Anatomy, it turns out, is just not that clear cut. There are individuals born every day whose primary sexual equipment is unclear. The standard approach of the medical community in those cases, used to be when the baby is held up and the doctor cannot say with certainty that “It’s a girl” or “It’s a boy”…the standard approach used to be for the doctor to guess because either that male or that female box had to be checked on the birth certificate. Too often the infant would be rushed into surgery to make the plumbing conform more closely to some ideal of normal. Today, most often, a long and difficult conversation with the parents ensues

The gender binary would try to erase the reality of these individuals, who today are called intersexual.

Biological sex has never been just male and female.

When you add gender to the equation, that binary system fits even less well.

Gender is your internal sense of being a man, a woman, neither of these or both. It is an inner sense of identity…which can be at odds with the biological “equipment.”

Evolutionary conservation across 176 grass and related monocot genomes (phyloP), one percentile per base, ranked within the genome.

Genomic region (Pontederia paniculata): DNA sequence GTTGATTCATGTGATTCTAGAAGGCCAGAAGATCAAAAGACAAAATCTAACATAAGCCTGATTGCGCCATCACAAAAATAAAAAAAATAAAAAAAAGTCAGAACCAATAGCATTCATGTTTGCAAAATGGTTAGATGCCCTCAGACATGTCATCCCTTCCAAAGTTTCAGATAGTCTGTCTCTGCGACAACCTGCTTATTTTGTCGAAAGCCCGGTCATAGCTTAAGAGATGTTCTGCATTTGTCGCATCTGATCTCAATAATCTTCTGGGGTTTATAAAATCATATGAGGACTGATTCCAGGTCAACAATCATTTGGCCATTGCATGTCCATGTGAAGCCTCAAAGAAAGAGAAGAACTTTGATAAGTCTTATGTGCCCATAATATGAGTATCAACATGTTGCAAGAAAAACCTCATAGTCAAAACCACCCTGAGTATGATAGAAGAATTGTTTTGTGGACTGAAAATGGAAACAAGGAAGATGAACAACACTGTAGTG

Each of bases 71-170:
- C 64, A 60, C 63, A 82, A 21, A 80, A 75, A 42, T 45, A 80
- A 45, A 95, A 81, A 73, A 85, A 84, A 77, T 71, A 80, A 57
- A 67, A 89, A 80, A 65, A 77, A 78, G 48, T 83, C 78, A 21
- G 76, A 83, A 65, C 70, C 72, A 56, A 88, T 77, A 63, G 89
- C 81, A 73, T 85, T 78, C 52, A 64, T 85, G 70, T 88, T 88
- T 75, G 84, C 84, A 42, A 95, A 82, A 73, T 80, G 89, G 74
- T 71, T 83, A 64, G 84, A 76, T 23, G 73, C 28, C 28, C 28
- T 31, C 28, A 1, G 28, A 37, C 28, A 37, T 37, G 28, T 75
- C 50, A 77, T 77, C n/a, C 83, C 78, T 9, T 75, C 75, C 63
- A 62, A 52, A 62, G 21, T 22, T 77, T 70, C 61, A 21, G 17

Add gender expression…how you present your femininity or masculinity…your gendered self to the world, and that gender binary just doesn’t come close to describing all of us.

Rev. Meg Barnhouse tells the story of leaving a congregation where she had preached to discover that her rental car had a flat tire. She writes:

“A dapper man with a red-gold mustache, blue eyes and wearing a lovely suit held both my hands and told me he would be delighted to change the tire for us. He went out with my partner to get started.